Love books? Here’s what we’re reading at Editor Group
Liane Moriarty, queen of suburban noir, has family life firmly in her sights in her new page-turning whodunnit, Apples Never Fall from Pan Macmillan. This New York Times bestseller is chock-full of her expertly crafted characters, acute wit and sharp observations.
One reading of this Booker Prize winning novel by Damon Galgut is that it’s an absorbing saga about loss that upends a dysfunctional Afrikaner family. But there is so much more to it.
Love. Sex. Friendship. What is life without the chaos that these ingredients create? That’s the question Sally Rooney poses to us in her new novel. And in her own distinct style, Rooney leaves it to us to decide whether the chaos is worth it in the end.
Writing from the office of the Greek Ministry of Finance in 2013, economist Yanis Varoufakis turned his knowledge and expertise towards a challenging new audience: his teenage daughter.
Varoufakis’s book presents a brief history of capitalism, written in simple prose and littered with anecdotes and pop culture references that render complex ideas and theories comprehensible.
Crouched beneath a table in a garden shed in Oxford, five-year-old Esme watches a word flutter to the ground, overlooked by the men working above her. It is 1887 and Esme’s father is one of a team of lexicographers gathering words for the first Oxford English Dictionary, edited by James Murray.
The word Esme retrieves – bondmaid – wouldn’t be discovered to be missing from the dictionary until 1901.
What revolution promises to be bigger – and potentially more important to us and the lives of future generations – than computers or the discovery of the atom?
This great book argues that it will be gene editing – the ability to change our DNA in targeted ways using CRISPR technology to transform our health and characteristics.
“Promise me you’ll make your life graceful, Molly. Promise me you’ll make your life grand and beautiful and poetic.”
These are the words Molly Hook is left with before her mother disappears into the daytime sky. Words that guide Molly through bush and swamp and desert, bring her face to face with heroes and villains, and finally help her unravel the secrets lurking in her family’s past.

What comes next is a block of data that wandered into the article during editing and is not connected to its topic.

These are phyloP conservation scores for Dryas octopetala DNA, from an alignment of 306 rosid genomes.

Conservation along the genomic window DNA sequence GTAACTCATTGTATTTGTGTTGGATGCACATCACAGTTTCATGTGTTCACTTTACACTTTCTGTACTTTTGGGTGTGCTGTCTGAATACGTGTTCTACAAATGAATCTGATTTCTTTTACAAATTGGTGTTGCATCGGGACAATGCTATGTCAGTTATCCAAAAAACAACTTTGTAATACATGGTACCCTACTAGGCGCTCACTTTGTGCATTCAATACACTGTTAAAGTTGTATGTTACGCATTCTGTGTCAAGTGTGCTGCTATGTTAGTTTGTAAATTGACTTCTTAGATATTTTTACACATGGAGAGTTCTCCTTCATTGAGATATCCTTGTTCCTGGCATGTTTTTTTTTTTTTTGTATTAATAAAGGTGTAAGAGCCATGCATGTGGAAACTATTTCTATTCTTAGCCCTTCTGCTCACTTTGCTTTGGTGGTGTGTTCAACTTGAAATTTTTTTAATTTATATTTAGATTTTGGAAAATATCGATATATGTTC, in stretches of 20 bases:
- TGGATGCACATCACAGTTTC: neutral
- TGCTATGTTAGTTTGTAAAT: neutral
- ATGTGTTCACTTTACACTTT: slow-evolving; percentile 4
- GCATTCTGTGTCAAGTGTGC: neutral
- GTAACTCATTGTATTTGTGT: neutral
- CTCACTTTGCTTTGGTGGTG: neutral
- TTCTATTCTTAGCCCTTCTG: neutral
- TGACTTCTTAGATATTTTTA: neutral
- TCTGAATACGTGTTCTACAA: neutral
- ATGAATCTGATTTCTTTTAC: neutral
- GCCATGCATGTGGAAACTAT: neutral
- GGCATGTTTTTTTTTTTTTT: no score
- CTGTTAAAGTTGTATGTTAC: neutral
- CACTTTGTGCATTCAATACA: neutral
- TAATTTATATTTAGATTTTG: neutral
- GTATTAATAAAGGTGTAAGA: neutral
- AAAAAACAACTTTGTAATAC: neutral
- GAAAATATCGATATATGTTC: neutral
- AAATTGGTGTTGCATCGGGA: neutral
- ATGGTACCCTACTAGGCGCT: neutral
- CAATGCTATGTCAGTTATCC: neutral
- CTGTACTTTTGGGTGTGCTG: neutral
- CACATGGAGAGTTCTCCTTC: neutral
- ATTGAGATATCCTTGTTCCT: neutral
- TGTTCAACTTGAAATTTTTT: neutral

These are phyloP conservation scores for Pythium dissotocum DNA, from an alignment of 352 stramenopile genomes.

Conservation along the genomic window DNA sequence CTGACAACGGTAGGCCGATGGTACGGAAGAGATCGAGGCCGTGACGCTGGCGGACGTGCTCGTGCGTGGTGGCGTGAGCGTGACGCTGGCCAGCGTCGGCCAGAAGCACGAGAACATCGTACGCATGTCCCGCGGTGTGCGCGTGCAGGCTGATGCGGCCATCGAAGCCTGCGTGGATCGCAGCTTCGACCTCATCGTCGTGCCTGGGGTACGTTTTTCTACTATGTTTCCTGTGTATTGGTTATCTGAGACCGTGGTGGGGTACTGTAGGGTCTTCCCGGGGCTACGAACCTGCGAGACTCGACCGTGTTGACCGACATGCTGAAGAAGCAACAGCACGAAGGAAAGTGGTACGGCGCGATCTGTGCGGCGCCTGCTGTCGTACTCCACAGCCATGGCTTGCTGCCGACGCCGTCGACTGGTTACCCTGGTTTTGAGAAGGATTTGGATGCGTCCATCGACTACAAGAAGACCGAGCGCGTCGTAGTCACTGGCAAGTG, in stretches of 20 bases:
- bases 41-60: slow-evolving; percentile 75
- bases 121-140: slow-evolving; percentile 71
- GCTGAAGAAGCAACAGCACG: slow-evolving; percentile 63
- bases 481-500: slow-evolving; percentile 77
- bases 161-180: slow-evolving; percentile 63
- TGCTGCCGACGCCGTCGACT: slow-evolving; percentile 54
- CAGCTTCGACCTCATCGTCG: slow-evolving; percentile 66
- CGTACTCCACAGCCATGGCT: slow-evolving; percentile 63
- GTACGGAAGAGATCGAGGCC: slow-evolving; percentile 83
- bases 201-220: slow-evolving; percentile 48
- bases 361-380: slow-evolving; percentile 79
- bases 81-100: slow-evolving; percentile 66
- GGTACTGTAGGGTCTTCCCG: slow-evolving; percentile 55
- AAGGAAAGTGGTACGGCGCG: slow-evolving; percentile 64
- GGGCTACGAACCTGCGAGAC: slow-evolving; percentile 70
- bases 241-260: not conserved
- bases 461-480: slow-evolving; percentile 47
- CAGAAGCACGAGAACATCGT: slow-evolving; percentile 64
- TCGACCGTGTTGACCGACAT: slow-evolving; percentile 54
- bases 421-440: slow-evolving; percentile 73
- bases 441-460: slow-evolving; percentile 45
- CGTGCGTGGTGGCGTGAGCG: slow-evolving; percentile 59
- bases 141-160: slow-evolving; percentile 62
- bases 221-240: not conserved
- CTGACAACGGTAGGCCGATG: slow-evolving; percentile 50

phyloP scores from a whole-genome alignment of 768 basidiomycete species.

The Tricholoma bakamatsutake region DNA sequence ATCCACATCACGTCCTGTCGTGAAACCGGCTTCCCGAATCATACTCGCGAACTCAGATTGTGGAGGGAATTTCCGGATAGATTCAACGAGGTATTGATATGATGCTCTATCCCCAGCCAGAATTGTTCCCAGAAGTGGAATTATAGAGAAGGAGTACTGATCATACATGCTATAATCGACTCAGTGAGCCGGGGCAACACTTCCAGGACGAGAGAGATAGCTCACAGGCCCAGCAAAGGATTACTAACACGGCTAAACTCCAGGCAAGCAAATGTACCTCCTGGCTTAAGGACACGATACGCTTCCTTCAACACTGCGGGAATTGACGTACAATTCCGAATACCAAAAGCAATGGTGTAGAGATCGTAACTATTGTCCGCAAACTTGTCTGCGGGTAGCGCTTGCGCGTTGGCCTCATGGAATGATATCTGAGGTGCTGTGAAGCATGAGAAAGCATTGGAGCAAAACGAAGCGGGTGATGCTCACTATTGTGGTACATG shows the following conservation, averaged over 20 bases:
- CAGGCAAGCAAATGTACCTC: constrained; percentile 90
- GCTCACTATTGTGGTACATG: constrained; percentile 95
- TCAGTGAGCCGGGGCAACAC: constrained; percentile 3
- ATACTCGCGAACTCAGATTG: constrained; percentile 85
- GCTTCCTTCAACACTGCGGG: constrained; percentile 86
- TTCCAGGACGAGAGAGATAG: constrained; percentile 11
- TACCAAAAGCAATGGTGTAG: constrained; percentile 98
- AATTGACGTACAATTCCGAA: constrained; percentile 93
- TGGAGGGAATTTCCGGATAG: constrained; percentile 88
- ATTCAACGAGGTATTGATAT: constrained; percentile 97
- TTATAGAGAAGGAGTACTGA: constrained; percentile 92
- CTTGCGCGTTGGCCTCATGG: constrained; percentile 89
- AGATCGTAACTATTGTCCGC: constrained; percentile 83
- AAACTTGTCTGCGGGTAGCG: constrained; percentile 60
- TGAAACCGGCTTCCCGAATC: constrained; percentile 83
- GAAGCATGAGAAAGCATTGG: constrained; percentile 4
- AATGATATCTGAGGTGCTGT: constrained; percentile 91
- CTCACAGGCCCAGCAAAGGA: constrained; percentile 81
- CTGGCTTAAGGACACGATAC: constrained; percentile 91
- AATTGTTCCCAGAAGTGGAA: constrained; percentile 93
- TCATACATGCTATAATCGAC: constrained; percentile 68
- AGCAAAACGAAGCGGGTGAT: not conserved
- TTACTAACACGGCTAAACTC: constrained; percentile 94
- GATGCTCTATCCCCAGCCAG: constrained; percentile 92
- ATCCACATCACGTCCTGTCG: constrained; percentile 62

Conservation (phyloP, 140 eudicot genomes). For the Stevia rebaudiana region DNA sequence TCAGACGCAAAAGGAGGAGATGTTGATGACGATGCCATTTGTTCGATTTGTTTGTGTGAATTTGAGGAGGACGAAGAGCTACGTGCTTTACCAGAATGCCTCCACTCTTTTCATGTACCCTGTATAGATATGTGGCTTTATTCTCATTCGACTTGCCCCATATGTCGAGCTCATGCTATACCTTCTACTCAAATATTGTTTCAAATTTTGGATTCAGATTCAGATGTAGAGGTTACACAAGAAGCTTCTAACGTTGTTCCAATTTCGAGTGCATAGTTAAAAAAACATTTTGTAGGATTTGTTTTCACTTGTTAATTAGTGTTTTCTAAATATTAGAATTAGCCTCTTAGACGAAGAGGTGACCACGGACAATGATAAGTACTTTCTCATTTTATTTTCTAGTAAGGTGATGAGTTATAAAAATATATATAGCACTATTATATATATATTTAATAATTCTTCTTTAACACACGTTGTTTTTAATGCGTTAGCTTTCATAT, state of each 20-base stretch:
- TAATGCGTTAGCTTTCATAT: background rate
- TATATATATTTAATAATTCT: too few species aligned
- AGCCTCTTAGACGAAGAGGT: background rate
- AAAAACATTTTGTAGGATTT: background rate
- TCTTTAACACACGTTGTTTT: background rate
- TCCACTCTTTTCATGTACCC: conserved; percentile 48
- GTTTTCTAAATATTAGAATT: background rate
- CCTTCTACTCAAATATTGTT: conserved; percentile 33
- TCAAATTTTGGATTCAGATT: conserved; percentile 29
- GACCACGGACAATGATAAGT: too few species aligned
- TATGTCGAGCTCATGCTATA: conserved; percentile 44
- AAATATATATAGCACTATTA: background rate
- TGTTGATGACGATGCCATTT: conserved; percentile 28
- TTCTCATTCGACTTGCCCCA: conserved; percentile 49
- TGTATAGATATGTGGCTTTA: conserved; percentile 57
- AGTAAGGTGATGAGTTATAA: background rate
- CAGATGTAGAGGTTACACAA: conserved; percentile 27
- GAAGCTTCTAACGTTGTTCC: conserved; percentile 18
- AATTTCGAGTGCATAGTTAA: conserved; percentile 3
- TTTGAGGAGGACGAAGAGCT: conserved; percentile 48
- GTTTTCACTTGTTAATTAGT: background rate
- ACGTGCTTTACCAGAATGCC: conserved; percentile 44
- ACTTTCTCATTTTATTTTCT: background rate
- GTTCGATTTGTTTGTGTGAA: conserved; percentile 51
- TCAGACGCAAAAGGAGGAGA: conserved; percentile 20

Arthur Less is staring down the barrel of his 50th birthday. His writing career still hasn’t taken off, his finances are a mess, and if that wasn’t enough to throw him into crisis, he’s just received a wedding invitation from his ex-boyfriend of nine years – further proof that the world is moving on without him.
Would you go back in time even if you knew it wouldn’t change the present? Toshikazu Kawaguchi poses this very question to his characters and readers in the play-turned-novel, Before the Coffee Gets Cold. Poignant and thought provoking, this debut work is a refreshing tale of time travel.
Disappearing Earth is startling in its extremes – Julia Phillips’s writing is disarmingly raw and unpretentious, and at the same time beautifully polished. Gentle and subtle, but sharp as a knife.
The headline from Britain’s The Independent reads, “Barack Obama’s A Promised Land review: An elegant, thoughtful memoir from the coolest president America ever had.”
I couldn’t put it better myself and would highly recommend paddling your way through the 700-odd pages of Obama’s latest bestseller. Even if you think you have a good idea about how he became president and what happened while he was in the White House, Obama’s book offers a unique firsthand account and is simply a delight to read.